About this blog Subscribe to this blog

Gay Marriage: On Equality, Education Has A Long Way To Go*

So you rainbowed your Facebook profile. Good for you. Now let's think a minute about where things actually stand in the education world when it comes to equal treatment of people who identify as LBGT:

ED gov rainbow (1)

1 -- Gay and trans principals and teachers still get beat up or mistreated in other ways in schools, as of course do too many students. A NC teacher recently resigned after reading a fairy tale about gay princes to his class of third graders. A Georgia superintendent came out as gay and had his computer and phone confiscated for possible "misuse" (using Grindr).

2 -- There are few district superintendents who are openly gay, and none to my knowledge who are openly partnered or married. Mayor Daley's final 2009 appointee at head of Chicago schools, Ron Haberman, was revealed to be gay only after his appointment had been finalized. As of 2009, I could find only one other openly gay superintendent (Portland's Carole Smith). Are there many more since then? 

3 -- AFT head Randi Weingarten is one of very few national education leaders (union heads, think tankers, advocates, pundits, researchers) who is out, though there are a few up-and-coming thinkers and doers who seem to be out. Ditto for education reporters, funders, etc.

*UPDATE: A few folks wrote in to remind me to add Diane Ravitch, NEA President Lily Eskelin's son, Nev. state superintendent Dale Erquiaga, a Jamestown NY superintendent, and Rep. Mark Takano.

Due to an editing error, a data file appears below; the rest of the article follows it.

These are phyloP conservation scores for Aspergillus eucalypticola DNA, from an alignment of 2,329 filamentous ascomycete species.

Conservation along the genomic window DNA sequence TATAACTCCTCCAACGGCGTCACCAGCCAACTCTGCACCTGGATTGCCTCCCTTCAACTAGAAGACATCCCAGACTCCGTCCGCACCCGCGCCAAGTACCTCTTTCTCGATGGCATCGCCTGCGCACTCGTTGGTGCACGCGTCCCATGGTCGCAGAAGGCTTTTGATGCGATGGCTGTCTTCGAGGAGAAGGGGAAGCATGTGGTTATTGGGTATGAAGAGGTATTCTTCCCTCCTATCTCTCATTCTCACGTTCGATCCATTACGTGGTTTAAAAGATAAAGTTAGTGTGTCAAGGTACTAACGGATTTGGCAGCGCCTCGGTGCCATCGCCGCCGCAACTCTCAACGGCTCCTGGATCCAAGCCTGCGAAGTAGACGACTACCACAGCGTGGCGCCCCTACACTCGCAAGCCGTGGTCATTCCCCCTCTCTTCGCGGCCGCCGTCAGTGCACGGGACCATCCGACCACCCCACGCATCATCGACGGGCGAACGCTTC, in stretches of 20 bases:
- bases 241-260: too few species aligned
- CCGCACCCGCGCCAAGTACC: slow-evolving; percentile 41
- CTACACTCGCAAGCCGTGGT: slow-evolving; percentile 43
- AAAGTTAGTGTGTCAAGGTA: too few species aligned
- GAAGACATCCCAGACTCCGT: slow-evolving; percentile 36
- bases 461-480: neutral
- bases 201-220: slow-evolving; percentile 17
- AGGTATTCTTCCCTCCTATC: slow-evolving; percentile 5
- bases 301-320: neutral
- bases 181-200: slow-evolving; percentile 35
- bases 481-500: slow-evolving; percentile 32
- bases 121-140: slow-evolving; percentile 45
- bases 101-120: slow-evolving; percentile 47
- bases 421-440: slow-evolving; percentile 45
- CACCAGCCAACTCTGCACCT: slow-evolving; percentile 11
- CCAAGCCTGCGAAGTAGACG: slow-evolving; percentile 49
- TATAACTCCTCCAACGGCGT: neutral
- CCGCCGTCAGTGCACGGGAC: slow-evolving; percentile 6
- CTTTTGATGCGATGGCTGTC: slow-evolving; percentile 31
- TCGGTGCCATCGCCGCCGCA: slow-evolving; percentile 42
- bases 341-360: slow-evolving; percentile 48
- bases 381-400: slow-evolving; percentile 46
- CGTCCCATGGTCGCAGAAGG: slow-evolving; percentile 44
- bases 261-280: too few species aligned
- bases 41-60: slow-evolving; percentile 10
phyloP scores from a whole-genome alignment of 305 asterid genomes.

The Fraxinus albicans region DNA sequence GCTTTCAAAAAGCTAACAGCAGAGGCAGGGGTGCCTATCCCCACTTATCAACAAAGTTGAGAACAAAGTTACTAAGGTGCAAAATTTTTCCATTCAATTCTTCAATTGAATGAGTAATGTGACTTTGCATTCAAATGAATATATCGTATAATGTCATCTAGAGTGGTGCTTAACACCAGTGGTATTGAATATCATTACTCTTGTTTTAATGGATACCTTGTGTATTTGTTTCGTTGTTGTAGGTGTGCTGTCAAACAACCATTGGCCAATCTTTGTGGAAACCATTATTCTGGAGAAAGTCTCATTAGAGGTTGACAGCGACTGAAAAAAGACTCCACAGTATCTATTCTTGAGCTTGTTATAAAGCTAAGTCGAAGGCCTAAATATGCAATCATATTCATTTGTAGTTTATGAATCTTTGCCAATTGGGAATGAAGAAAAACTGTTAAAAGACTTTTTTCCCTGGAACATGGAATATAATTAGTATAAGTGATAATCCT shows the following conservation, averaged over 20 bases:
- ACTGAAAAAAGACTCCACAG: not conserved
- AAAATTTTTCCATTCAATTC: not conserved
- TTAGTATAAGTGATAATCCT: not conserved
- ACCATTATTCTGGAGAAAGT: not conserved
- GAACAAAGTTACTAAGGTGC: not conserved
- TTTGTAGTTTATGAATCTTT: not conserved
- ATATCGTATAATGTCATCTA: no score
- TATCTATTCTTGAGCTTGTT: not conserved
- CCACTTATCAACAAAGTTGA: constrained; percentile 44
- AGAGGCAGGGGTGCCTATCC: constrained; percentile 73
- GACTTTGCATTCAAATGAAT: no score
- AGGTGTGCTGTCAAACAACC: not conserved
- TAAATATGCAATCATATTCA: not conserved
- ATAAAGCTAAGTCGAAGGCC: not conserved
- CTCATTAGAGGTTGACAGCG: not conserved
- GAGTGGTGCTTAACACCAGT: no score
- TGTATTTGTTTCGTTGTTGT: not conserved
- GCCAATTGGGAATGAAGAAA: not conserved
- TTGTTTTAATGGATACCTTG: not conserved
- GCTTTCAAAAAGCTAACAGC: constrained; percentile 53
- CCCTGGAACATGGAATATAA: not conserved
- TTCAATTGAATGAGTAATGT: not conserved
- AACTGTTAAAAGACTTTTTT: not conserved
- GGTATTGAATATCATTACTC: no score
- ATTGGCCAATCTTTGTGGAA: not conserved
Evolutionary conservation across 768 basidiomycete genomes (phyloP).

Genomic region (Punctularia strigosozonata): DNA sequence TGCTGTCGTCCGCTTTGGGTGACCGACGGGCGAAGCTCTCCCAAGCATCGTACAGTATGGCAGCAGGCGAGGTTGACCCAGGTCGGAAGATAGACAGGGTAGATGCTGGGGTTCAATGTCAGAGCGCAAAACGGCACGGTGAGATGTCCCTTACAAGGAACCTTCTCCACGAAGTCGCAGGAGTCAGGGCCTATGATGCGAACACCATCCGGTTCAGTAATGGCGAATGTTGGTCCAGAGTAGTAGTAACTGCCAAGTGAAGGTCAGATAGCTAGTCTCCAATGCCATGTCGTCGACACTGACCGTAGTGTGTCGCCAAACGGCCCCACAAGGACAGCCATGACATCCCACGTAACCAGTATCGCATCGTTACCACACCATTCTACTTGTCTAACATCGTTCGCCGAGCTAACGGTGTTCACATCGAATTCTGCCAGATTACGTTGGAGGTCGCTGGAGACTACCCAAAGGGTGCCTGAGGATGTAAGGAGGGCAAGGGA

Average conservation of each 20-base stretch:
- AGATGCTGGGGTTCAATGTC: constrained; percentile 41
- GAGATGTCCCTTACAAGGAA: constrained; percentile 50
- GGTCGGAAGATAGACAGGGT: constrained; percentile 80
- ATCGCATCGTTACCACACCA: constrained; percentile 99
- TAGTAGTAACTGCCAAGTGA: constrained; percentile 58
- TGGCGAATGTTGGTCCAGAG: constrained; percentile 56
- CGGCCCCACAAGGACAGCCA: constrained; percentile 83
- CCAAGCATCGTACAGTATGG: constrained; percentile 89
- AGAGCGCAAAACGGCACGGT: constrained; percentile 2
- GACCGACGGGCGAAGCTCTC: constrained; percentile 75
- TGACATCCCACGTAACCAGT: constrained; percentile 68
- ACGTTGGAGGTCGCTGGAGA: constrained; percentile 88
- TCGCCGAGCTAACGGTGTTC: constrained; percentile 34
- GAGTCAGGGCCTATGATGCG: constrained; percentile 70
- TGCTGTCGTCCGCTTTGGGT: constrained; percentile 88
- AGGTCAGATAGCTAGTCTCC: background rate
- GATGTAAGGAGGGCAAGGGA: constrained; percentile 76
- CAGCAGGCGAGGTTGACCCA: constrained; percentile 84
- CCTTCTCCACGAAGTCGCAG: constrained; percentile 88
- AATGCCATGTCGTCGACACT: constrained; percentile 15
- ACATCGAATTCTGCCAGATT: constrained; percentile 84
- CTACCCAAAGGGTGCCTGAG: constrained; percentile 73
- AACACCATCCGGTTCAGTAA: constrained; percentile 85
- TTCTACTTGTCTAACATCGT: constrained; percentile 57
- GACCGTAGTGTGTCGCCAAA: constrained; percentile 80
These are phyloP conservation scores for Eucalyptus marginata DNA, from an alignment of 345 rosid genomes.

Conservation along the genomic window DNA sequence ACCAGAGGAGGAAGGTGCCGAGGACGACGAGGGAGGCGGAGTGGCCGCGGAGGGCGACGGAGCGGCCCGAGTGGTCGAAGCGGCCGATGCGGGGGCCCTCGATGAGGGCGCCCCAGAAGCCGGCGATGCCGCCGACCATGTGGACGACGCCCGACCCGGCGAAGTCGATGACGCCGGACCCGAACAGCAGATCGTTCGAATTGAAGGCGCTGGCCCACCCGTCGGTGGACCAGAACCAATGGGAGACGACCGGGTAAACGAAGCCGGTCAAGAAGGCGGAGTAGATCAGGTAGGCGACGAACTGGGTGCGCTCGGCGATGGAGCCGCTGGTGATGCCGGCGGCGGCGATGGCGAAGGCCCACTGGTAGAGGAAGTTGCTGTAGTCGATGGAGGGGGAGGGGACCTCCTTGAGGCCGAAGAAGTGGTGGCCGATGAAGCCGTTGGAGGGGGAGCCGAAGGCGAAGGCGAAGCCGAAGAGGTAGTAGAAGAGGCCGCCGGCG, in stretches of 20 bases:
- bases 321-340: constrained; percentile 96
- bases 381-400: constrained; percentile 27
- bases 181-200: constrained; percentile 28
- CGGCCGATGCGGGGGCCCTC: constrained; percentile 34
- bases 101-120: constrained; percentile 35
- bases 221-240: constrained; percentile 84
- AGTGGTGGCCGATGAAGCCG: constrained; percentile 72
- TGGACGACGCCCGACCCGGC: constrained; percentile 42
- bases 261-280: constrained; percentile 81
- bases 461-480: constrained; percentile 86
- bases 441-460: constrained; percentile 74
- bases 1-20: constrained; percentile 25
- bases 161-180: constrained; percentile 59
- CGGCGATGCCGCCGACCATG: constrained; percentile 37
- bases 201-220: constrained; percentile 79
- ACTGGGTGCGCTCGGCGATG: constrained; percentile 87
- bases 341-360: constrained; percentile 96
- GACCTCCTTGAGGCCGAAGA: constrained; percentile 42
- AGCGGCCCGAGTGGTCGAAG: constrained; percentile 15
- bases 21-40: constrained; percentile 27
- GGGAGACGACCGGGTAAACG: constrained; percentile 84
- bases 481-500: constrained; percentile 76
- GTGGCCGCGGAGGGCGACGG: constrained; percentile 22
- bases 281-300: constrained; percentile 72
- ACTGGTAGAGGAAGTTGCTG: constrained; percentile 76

This is just to say that education has a long way to go before it's as progressive and open as it might hope to be, and that the situation on the ground -- in schools, board meetings, at conferences, etc. -- still seems remarkably outdated and straight given all the progress that's being made in the courts and to some extent in media coverage. 

Related posts: Asteroids, Gay Dinosaurs, Extinction!; Gay Superintendent -- But No Gay High School (2009); Gay-Bashing Arkansas School Board Member Apologizes, Resigns (2010); Learning From The Gay Rights Movement (2012);  More Lessons From The 2012 Gay Equality Campaign (2013), Image via USDE.

Comments

Feed You can follow this conversation by subscribing to the comment feed for this post.

Ramon Cortines.

The comments to this entry are closed.

Disclaimer: The opinions expressed in This Week In Education are strictly those of the author and do not reflect the opinions or endorsement of Scholastic, Inc.